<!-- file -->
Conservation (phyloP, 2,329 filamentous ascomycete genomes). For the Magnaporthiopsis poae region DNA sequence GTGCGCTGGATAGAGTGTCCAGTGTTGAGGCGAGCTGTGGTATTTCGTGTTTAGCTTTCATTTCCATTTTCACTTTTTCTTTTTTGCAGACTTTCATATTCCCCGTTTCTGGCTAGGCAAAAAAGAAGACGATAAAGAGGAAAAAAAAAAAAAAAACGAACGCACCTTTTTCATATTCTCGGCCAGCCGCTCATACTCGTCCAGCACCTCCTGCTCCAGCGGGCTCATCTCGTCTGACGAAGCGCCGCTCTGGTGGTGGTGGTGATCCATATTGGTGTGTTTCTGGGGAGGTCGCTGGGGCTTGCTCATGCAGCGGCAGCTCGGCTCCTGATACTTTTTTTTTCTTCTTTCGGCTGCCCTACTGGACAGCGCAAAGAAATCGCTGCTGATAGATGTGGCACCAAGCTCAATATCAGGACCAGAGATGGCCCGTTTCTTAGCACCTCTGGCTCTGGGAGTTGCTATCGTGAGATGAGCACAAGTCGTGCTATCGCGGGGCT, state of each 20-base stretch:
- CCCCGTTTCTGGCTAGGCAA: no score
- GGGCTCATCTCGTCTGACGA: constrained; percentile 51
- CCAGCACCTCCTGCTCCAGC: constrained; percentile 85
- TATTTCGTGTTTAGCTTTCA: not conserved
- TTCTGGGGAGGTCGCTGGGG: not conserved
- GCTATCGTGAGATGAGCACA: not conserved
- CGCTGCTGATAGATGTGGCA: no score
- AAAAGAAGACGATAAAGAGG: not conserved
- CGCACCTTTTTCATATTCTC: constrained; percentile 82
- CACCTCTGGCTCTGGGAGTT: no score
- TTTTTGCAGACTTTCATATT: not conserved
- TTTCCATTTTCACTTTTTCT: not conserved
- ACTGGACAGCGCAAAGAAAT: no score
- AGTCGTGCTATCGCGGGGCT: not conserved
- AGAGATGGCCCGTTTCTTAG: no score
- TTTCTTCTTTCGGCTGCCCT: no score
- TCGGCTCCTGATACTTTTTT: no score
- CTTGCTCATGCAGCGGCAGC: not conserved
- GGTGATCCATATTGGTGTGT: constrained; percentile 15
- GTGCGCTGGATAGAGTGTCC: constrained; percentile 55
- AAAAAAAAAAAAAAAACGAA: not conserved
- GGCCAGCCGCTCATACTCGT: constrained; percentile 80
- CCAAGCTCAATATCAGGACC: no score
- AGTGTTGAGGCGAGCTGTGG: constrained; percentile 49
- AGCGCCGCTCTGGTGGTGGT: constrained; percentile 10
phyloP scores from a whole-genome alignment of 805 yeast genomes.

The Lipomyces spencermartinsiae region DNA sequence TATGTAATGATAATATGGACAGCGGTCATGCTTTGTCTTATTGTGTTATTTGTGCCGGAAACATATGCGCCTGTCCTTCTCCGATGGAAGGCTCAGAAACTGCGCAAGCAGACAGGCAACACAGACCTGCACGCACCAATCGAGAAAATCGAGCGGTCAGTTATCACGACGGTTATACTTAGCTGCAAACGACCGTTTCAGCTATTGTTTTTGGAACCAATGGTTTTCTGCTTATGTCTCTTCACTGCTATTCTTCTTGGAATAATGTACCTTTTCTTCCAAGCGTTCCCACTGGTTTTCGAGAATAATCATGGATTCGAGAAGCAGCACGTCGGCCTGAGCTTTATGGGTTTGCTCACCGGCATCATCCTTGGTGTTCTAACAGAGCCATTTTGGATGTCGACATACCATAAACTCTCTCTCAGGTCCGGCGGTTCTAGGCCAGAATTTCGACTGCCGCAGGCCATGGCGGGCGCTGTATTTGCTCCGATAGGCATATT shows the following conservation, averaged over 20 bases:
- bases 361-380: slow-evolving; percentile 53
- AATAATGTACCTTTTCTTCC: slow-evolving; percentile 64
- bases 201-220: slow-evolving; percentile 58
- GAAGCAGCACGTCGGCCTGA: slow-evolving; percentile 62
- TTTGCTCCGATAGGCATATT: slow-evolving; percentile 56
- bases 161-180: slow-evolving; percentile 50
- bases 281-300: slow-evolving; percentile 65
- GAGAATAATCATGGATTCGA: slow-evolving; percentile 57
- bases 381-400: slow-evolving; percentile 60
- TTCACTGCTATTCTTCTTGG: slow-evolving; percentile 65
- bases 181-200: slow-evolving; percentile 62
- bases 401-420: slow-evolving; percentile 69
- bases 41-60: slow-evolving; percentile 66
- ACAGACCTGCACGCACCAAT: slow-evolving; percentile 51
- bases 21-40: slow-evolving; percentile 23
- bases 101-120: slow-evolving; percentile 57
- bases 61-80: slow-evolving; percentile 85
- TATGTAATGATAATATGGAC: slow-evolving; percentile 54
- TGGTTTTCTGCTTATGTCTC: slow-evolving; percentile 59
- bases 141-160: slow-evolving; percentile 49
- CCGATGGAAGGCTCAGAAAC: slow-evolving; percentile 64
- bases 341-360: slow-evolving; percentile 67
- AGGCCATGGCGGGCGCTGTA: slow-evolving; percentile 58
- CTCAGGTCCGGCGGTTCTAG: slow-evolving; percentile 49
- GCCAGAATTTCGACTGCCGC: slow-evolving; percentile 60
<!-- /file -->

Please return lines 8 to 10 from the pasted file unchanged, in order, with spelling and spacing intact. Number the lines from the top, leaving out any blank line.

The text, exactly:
- CGCTGCTGATAGATGTGGCA: no score
- AAAAGAAGACGATAAAGAGG: not conserved
- CGCACCTTTTTCATATTCTC: constrained; percentile 82